With the help of the hardware information, you now can proceed to building the Windows XP Embedded image, as you would do for any real hardware device.

To build the image:

  1. Configure the image in Target Designer, adding the hardware information to the build environment either directly or through a component.
  2. Run all dependency checks and resolve the arising issues.
  3. Fine-tune the system according to the project requirements, and then build the Windows XP Embedded image.

    Note: Be sure that the Target Designer project settings for the startup partition and disk match the virtual environment.

  4. Move the files locally from the local build directory to the network share, which is already mapped by Virtual PC in a subfolder (for example, a subfolder called Image). From this subfolder, use the xcopy command in Windows PE, as follows, to transport all the files of the image onto the virtual hard disk:

    xcopy s:\Image\*.* c:\ /q /e /r /y /h

    The xcopy options are as follows:

    • /q   Do not display the copied files.
    • /e   Copy files, folders, and subfolders, including empty ones.
    • /r   Overwrite read-only files.
    • /y   Suppress confirmations to overwrite a file.
    • /h   Copy hidden and system files. (This option is important; Windows XP Embedded will not start if system files are missing.)
  5. After all the files have been copied, reset the virtual machine and do not start from CD.

You should see Windows XP Embedded and First Boot Agent (FBA) start. FBA prepares the embedded operating system to be fully functional and restarts the operating system one time. When FBA has completed, the prototype is ready to be used to demonstrate certain Windows XP Embedded features, such as Enhanced Write Filter and custom shells. If the application developers have Virtual PC 2004, you can pass the complete virtual image to the developers so that they can test their applications on an operating system image that is very similar to the final one. This testing is especially helpful in determining missing components in the image that the application requires.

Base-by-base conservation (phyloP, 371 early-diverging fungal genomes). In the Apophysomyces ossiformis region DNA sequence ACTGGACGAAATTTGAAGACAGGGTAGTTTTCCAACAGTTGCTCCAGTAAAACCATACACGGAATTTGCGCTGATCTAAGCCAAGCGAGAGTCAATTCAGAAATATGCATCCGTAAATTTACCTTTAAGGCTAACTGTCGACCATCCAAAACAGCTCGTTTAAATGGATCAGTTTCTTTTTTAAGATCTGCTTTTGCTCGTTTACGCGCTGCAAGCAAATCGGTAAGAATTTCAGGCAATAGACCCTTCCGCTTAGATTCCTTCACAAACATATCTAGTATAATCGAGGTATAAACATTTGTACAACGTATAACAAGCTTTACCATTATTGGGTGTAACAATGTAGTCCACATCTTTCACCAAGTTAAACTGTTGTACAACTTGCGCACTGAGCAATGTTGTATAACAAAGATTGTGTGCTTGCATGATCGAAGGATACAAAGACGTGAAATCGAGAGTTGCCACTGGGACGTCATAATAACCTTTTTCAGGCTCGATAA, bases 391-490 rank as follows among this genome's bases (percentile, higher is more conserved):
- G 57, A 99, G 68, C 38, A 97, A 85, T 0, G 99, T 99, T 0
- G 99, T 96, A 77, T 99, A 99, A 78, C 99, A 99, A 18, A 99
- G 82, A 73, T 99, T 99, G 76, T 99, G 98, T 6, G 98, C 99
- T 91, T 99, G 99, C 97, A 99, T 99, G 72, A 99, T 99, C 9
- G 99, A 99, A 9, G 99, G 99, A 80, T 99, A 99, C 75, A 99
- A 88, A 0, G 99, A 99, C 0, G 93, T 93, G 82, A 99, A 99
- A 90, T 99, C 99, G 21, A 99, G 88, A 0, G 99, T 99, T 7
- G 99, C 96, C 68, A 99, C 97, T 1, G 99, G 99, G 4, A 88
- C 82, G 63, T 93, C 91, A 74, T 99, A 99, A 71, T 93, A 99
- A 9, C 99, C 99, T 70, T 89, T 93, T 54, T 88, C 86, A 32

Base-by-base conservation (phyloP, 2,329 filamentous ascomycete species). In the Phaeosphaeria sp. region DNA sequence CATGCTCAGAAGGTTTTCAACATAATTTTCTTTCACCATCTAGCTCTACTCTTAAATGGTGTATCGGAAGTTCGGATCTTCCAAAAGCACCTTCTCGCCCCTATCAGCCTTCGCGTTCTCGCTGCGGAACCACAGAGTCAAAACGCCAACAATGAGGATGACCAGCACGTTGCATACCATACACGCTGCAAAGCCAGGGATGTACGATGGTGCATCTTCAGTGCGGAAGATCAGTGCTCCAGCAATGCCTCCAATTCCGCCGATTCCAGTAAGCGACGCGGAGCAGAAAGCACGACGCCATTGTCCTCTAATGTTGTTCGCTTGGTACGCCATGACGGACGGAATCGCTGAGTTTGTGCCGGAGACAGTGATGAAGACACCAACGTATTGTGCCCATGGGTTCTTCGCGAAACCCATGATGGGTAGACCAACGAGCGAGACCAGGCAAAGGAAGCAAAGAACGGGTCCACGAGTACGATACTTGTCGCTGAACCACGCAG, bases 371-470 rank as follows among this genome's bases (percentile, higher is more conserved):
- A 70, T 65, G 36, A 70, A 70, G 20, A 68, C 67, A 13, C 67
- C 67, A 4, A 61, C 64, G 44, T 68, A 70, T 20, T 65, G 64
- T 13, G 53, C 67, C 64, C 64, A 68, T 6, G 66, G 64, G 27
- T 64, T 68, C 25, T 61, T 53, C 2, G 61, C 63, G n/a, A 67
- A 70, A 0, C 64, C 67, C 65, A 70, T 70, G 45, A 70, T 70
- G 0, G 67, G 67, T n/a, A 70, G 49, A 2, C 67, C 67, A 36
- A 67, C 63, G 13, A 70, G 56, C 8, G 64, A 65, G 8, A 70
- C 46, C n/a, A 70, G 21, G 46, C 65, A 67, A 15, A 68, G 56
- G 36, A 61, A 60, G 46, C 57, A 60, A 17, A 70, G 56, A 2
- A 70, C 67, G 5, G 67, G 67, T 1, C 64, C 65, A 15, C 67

Figure 3 shows an example of a Windows XP Embedded prototype running on a virtual machine.

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Figure 3. Windows XP Embedded prototype running on a virtual machine (click picture to see larger image)

If your device is equipped with custom hardware, you can even write and install driver stubs on the virtual machine to emulate the behavior of the custom hardware. This task requires additional effort, but the effort might be worthwhile if the hardware is not ready to use and if you are not able to wait to start application development.

Tips and Tricks

The build and deployment scenario described previously works well if you are in a network environment that supports DHCP. Windows PE, when starting from CD 1 of Target Designer, requires a DHCP server to acquire an IP address. In addition, you need a valid IP connection to the share that contains the Windows XP Embedded tools and that serves as the source of the Windows XP Embedded image for copying onto the embedded device. The drawback here is that at the customer's site you rarely have this infrastructure available, so the demonstrated scenario will not work. In addition, the built-in network card on your laptop will not work, because you will not have a network cable in combination with a network hub. You can bring a small hub and a cable to the customer's site, but DHCP will still be missing.

To solve these problems, you need to do two things: install Microsoft Loopback Adapter and configure Windows XP to offer a DHCP service.

Installing Loopback Adapter

Loopback Adapter is a software network card that reroutes network traffic to Windows Redirector for simulating a fully functional network. Loopback Adapter is part of any Windows XP Professional standard installation; you just have to install it by using the Add Hardware tool in Control Panel.

To install Loopback Adapter: